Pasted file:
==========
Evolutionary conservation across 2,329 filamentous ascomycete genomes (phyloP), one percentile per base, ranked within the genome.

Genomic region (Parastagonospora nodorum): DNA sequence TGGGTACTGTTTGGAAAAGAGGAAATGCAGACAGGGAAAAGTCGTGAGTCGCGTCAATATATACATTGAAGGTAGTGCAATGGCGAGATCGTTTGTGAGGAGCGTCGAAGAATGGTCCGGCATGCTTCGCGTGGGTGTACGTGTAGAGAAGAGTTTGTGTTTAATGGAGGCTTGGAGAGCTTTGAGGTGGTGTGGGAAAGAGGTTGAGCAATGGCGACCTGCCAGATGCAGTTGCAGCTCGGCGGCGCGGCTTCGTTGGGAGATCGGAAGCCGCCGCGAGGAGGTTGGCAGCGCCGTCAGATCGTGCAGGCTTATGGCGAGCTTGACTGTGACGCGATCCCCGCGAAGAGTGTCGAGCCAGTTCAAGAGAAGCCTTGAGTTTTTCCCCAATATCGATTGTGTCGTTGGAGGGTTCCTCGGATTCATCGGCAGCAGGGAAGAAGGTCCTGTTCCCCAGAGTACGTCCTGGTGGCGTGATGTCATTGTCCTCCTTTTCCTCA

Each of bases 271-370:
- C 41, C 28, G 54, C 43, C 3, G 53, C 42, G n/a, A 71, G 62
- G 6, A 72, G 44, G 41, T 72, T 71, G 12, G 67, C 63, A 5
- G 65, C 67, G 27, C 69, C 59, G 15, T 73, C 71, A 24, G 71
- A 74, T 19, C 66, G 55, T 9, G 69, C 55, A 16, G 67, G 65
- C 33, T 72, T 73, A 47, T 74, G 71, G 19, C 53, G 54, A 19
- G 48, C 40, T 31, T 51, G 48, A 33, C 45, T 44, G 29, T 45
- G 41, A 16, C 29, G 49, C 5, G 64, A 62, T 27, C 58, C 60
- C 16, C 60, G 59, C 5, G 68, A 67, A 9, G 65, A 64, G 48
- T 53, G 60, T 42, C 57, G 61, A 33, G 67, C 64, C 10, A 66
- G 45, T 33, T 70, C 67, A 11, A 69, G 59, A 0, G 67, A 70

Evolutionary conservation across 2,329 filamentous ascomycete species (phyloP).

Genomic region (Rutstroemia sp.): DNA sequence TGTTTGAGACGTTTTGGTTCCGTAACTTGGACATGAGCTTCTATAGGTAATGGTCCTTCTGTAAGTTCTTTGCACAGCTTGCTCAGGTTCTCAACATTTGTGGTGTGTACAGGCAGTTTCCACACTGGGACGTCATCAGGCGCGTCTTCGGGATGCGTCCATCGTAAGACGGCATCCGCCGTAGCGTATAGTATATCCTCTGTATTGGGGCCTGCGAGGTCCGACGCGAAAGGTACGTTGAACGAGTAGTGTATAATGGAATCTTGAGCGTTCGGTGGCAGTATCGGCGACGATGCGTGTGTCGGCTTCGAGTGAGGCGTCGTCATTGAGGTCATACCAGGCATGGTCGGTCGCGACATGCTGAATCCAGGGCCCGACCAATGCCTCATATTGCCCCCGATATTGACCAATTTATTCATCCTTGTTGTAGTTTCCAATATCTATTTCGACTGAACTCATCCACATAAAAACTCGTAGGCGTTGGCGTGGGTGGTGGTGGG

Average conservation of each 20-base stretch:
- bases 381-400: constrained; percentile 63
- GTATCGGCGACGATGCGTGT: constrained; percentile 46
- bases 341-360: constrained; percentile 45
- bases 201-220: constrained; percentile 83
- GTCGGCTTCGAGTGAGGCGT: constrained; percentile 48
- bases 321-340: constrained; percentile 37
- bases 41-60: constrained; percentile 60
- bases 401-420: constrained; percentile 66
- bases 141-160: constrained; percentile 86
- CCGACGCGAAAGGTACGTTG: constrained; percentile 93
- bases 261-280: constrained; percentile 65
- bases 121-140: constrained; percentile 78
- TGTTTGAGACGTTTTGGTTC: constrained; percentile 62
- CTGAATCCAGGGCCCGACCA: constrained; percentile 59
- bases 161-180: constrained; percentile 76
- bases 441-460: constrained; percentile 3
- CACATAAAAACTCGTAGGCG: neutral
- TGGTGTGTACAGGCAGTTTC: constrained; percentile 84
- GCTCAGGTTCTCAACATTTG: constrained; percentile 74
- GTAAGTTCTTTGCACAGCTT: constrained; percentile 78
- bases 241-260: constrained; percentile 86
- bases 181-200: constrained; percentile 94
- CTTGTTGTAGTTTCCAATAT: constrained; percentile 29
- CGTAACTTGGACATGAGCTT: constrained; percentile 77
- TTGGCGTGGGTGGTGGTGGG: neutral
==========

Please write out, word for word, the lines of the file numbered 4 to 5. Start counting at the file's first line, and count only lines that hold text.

- C 41, C 28, G 54, C 43, C 3, G 53, C 42, G n/a, A 71, G 62
- G 6, A 72, G 44, G 41, T 72, T 71, G 12, G 67, C 63, A 5